Current international news reports constantly stress that Afrin was “the last relatively stable region in Syria” and that it has absorbed hundreds of thousands of refugees from conflict zones across the country although it was attacked over a dozen times with artillery either directly by the Turkish army or by its Islamist allies in 2017.
A report by the Human Rights Association of Afrin, in 2016, recorded a total of 37 civilians killed in Turkish army attacks. The constant provocation and current full scale invasion stems from the Turkish enmity against the Kurdish population and is nothing to do with securing its borders.
Among the refugees in Afrin alongside the Arabs, Turkmen and Assyrians are Yezidi communities whose plight the British Parliament has long highlighted. Yezidis in Afrin, having fled the genocide perpetrated by ISIS in Sinjar are now live in fear of a further genocide at the hands of the Turkish forces. Their religious leader in Afrin has said that they fear the massacres against them will be repeated:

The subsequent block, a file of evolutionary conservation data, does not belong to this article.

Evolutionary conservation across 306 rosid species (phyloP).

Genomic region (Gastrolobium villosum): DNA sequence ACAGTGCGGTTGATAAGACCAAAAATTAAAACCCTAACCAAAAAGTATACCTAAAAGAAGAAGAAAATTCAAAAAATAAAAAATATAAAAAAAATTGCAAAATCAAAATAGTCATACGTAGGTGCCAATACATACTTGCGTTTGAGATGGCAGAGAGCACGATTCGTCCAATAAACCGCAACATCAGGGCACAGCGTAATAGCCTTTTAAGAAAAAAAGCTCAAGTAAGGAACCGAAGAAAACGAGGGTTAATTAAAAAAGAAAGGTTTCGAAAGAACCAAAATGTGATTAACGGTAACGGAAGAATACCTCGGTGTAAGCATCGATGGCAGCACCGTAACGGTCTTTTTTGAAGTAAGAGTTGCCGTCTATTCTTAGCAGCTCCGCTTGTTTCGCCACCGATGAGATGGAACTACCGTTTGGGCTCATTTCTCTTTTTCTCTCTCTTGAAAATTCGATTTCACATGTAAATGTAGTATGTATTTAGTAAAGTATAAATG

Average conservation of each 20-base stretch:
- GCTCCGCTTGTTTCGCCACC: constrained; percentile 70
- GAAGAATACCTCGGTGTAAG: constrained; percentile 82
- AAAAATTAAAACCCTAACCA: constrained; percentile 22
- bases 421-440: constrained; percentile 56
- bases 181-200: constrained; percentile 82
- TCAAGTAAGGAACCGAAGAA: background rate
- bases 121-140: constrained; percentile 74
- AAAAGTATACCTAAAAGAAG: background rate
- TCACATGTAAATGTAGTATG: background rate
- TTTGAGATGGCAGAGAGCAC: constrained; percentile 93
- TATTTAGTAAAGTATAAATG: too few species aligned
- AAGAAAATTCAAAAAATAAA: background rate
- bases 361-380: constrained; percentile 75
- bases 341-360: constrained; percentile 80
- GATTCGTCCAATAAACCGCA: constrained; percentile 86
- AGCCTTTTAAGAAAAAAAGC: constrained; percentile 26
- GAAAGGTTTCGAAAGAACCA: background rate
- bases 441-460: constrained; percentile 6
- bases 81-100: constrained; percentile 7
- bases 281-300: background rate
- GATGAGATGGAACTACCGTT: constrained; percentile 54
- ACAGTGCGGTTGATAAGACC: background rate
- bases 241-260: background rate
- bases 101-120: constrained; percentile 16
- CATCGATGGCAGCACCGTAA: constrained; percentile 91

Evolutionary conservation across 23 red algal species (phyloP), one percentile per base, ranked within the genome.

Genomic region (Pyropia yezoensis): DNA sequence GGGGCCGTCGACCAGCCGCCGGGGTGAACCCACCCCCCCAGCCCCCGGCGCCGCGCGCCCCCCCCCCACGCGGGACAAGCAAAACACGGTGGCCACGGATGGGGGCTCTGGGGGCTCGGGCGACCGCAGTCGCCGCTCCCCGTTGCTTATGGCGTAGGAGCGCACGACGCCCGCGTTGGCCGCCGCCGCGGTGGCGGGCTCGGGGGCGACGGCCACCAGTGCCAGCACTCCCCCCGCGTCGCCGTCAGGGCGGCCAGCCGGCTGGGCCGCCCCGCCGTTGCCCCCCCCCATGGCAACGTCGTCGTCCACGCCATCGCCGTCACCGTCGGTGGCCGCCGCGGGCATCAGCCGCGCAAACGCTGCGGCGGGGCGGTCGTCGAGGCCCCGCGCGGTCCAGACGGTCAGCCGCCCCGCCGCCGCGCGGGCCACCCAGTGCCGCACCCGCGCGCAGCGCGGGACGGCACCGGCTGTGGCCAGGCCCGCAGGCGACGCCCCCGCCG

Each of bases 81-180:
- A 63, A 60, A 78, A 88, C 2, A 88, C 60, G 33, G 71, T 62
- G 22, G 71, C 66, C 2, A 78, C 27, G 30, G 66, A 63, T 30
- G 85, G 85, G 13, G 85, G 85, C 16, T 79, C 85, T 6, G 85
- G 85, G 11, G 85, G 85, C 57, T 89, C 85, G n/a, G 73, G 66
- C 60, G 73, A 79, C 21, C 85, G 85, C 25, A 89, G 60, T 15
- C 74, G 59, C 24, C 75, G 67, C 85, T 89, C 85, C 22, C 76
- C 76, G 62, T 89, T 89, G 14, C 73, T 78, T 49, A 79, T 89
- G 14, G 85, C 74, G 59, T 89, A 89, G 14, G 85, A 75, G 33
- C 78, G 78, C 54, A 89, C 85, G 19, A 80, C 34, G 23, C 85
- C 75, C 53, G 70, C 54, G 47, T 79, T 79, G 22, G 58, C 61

“In the 21st century, we thought there would be no more genocides and massacres against certain nations, but in Afrin, history is repeating itself.”
As the world hopes to move towards peace post-ISIS, the model of democracy developed by the Kurds and implemented in Afrin surely deserves our strong support.
We call on you and the British government to extend urgently needed support to the women, men and children of Afrin, and to condemn the Turkish invasion unequivocally.
We urge you to demand an immediate halt to Turkey’s war on the people of Afrin.
The establishment of peace and democracy in Rojava and across the whole Middle East region is the best guarantee of British interests.